Written for Spice Station Silverlake by: Amanda Csolak
When most people think of Thanksgiving, they think about turkey. But for vegetarians, it isn’t about the bird being served, but being saved. As more and more people turn to vegan and vegetarian lifestyles, countless recipes for meat-free Thanksgiving meals can be found online. Here we will talk all about the history behind Thanksgiving and how its changing with the growing popularity of vegetarian and vegan options during this typically turkey celebrated day. Personally, I am thankful for all of nature’s abundance. Later, I’ll highlight my favorite vegetarian entree to serve at Thanksgiving and include the recipe, I can promise you’ll want to add to your recipe box.
Veggies for Thanksgiving
Thanksgiving is changing, and it’s getting more inclusive of vegan and vegetarian choices. As people explore healthier, eco-friendly, and compassionate eating, the Thanksgiving spread is growing with creative plant-based options. So, alongside the classic turkey, you’ll find dishes like Tofurky’s, vegan roasts, and a variety of veggie-based delights. This evolution means there’s something for everyone at the Thanksgiving table, making it a celebration that caters to different tastes and values.
Thanksgiving’s History with Food
After surviving a tough first winter in the New World, the Pilgrims decided to throw a three-day “harvest celebration” in 1621, which we now know as Thanksgiving. According to food historians, their original feast featured veggies like onions, beans, lettuce, spinach, cabbage, carrots, and maybe even peas, along with local fruits like blueberries, plums, grapes, gooseberries, raspberries, and cranberries. Pumpkins were on the menu, but not as pies since they lacked flour, butter, and ovens. They prepared ducks, geese, and swans by boiling and cooking them over a fire. Home-brewed beer added to the festivities, and turkey might have made an appearance.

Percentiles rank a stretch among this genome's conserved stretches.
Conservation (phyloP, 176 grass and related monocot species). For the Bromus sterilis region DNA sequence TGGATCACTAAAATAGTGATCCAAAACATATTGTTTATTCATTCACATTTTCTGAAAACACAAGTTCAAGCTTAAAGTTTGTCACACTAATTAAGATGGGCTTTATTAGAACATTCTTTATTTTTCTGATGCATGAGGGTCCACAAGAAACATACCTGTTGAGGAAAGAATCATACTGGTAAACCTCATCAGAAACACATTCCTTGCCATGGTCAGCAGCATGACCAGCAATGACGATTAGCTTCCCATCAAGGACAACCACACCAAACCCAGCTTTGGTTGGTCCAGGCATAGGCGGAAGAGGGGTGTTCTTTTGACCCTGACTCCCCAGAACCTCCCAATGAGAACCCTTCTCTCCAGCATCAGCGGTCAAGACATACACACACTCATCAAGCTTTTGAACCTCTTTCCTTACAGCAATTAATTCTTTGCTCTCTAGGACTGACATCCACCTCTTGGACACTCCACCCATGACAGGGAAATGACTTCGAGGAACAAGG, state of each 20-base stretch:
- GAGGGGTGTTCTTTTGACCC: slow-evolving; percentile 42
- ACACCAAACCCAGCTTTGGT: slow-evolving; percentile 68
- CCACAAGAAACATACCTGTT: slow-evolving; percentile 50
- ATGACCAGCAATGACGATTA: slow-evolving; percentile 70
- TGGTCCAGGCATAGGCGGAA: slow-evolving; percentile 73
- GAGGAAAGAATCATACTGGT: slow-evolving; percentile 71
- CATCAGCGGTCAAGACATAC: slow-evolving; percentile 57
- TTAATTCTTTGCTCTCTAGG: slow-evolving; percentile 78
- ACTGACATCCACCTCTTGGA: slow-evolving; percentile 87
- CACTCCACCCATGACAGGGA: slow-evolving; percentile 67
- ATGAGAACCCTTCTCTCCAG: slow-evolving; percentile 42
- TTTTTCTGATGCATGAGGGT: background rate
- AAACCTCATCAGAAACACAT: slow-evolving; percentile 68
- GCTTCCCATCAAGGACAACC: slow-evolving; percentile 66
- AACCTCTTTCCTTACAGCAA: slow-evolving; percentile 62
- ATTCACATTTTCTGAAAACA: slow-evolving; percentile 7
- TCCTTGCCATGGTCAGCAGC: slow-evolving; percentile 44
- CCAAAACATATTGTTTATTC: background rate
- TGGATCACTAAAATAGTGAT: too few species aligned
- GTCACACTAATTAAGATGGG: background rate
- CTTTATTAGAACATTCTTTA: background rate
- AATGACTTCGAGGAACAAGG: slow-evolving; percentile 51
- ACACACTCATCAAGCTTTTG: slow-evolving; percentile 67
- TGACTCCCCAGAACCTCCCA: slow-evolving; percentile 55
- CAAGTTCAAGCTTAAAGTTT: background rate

In 1941, Congress made Thanksgiving an official holiday, celebrated on the fourth Thursday of November. Then, in 1947, the National Turkey Federation started the tradition of gifting one live turkey and two dressed turkeys to the President, who “pardons” one of them, allowing it to live on a historical farm. Unfortunately, the dressed turkeys aren’t as fortunate (by dressed, we mean filled with dressing).
While many folks still include turkey on their Thanksgiving tables, approximately 46 million turkeys are consumed on this holiday, often affectionately called “Turkey Day.” Nevertheless, more and more people are veering away from this tradition for reasons related to health, animal welfare, or the environment. Instead, they’re exploring a bounty of mouthwatering whole food, plant-based dishes that tantalize the taste buds.
The Introduction of Tofurky
Thanksgiving has come a long way for vegetarians over the years. Gary Abramowitz, the creator of Tofurky’s, realized that traditional Thanksgiving feasts often left vegetarians with little more than mashed potatoes and turnips. So, in 1990, he took matters into his own hands, crafting a 14-pound block of bean curd into a turkey shape, marinating it, and roasting it as a protein-packed alternative. What started as a personal experiment soon became a sensation, with Tofurky’s making their way into stores and even grabbing international attention. In recent years, Tofurky’s and Tofu Turkeys have carved out a special place on many vegan and vegetarian holiday tables. These creations, crafted from baked tofu cleverly shaped into the iconic Thanksgiving bird, have become a beloved staple.
The History of the Vegetarian Thanksgiving
Surprisingly the invention of the tofurky was not the invention of the vegetarian Thanksgiving. In fact, the concept of a meat alternative at Thanksgiving dates back over a century before Abramowitz’s invention. In the late 1800s, the Unity School of Christianity in Kansas City, Missouri, led by Charles Fillmore, embraced a plant-based diet and actively promoted vegetarian principles. They even ran a vegetarian cafeteria called the Unity Inn, which published the Unity Inn Vegetarian Cook Book. For their Thanksgiving feast, they offered dishes like “Roast Turkey à la Veg,” a nut loaf made with wheat, walnuts, butter, egg, onion, and spices, showcasing the early roots of plant-based holiday dining.